Korra is equally emotionally strong. From the opening episode, her persistence in the face of adversity is a recurring theme. She refuses to take no for an answer and stands up to authority figures when she believes she’s right. When the Fire Ferrets are on the verge of elimination, she insists they not give up on the match – leading another fierce woman, Chief Beifong, to be impressed enough to tell Tenzin “she’s tough as nails.” She fears Amon’s power to strip benders of their bending, but publicly challenges him to a duel anyway. She stands up to Councilman Tarrlok repeatedly, including confronting him in his office after hours. She also has the courage to stick to her confidence that Hiroshi Sato is in league with the Equalists, even at the cost of a (temporary) schism with her friends. Like any hero Korra has her moments of fear and self-doubt, but she pushes them aside and continues forward with her duty.
Korra is drawn as a matured female teenager, and the series ensures that her characterization includes actions and motivations that ring true for a young woman. Unlike the egos typical of teenage male characters, Korra does not hesitate to apologize for her mistakes or to cry in front of her mentor when she’s afraid. She is immediately fascinated by the revelation of a past romance between Tenzin and Lin Beifong, pressing for details the older man has no interest in sharing. Compassion is one of her core traits, such as showing sympathy for Mako’s family tragedy, empathy to the formerly arrogant Tahno after he’s been stripped of his bending by Amon, and offering shelter in the Air Temple to Asami, Mako, and Bolin after Hiroshi’s betrayal is revealed. Similar to Katniss Everdeen, one of Korra’s primary motivations is to protect others, including Republic City from the Equalist threat and the innocent non-benders from Tarrlok’s tyranny. In the final showdown, Korra first makes sure that Tenzin’s family has escaped before leaving to face Amon, and it is her desperation to protect Mako that finally unlocks her airbending. Taken together, these traits help to make Korra a heroic character whose personality is as female as her physique.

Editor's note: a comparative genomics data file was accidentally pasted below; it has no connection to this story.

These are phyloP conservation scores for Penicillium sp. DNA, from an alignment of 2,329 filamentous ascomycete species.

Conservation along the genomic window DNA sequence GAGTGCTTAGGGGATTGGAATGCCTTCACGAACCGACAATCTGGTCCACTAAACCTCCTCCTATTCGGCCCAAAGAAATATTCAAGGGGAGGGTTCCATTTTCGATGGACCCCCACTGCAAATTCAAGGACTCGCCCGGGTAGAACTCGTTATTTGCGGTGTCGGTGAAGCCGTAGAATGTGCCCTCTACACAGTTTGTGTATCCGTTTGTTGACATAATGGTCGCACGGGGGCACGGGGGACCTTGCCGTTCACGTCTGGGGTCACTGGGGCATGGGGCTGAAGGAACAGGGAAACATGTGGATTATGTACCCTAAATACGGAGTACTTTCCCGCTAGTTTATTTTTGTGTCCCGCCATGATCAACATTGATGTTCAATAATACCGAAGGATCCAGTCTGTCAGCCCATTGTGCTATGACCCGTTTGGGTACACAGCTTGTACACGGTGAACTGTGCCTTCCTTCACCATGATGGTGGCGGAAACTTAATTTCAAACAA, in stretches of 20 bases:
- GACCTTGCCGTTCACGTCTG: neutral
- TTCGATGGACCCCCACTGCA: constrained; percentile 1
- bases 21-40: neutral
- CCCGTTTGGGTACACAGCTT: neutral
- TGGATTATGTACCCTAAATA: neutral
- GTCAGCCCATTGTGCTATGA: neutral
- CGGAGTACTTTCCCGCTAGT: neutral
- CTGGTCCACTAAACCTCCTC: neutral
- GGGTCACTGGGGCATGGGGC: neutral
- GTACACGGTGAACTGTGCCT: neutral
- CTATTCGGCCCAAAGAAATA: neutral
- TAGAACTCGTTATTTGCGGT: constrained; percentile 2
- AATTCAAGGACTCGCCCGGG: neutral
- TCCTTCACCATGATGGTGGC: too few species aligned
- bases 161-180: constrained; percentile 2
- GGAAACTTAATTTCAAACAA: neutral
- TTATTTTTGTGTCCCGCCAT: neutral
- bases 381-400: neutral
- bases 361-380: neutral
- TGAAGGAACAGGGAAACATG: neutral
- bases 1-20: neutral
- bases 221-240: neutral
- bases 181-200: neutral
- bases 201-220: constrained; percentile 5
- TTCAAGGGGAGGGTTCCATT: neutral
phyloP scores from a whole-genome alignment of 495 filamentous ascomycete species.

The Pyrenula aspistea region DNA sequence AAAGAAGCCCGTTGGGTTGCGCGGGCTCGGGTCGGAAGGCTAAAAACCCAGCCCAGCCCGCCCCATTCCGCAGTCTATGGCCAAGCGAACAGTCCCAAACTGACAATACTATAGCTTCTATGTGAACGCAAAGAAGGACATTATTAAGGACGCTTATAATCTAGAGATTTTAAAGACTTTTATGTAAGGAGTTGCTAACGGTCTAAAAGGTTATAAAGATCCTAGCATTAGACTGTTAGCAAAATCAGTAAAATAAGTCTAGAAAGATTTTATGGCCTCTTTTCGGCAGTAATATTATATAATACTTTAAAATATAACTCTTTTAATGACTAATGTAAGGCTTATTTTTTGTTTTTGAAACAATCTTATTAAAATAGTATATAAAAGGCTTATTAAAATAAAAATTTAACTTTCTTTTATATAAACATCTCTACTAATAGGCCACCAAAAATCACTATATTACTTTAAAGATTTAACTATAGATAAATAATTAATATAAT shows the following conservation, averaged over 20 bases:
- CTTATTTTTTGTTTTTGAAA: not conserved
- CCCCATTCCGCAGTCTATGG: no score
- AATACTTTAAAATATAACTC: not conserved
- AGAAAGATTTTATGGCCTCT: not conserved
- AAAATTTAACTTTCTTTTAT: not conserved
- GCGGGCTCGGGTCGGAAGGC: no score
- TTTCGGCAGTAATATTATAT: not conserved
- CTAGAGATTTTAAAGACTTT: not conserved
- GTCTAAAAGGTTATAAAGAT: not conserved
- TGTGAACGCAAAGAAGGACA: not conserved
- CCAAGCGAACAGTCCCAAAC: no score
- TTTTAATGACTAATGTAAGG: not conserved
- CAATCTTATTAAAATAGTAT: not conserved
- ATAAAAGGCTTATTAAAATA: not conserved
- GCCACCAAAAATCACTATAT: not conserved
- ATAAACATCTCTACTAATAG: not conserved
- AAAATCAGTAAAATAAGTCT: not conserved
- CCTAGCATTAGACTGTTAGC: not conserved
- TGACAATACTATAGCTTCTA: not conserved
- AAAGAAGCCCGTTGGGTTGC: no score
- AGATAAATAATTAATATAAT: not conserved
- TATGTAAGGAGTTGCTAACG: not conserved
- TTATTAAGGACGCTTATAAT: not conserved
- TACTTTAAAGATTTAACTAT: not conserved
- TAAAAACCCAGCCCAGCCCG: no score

Finally, Korra is portrayed as an unequivocally heroic character. Her status as the Avatar gives her an innate Chosen One role, and she specifically declares that “it’s my duty to help people.” She joins Tarrlok’s task force to help protect Republic City. She pursues Amon after the attack on the pro bending arena despite being greatly outnumbered. When Tarrlok demands her obedience in exchange for releasing her friends from their unjust imprisonment, she refuses the deal because she knows it’s wrong. She unleashes her waterbending talents to join Iroh’s fleet in fighting Sato’s biplanes. Along the way Korra makes her share of mistakes, of course, like running off to Republic City without bringing any money or fighting off the thugs without a thought for how the police will react to her vigilantism. But in an era of anti-heroes and grimdark stories, Korra is not motivated by rage, revenge, hatred, or other dark or selfish emotions. In Book One’s climax, Korra realizes she cannot beat Amon in direct combat, but can take away his influence by exposing the truth about him. When she faces Amon in combat she knows he will strip her of her bending if she loses – which comes to pass when Amon’s bloodbending overpowers her. Yet Korra willingly takes that risk and makes that sacrifice, and as the spirit of Aang later tells her, it brings her to the “lowest point” where she becomes open to the “great change” that unlocks her airbending power and ultimately the true scope of her powers as the Avatar. By remaining true to her values no matter the challenges thrown at her, Korra is a heroine we can root for.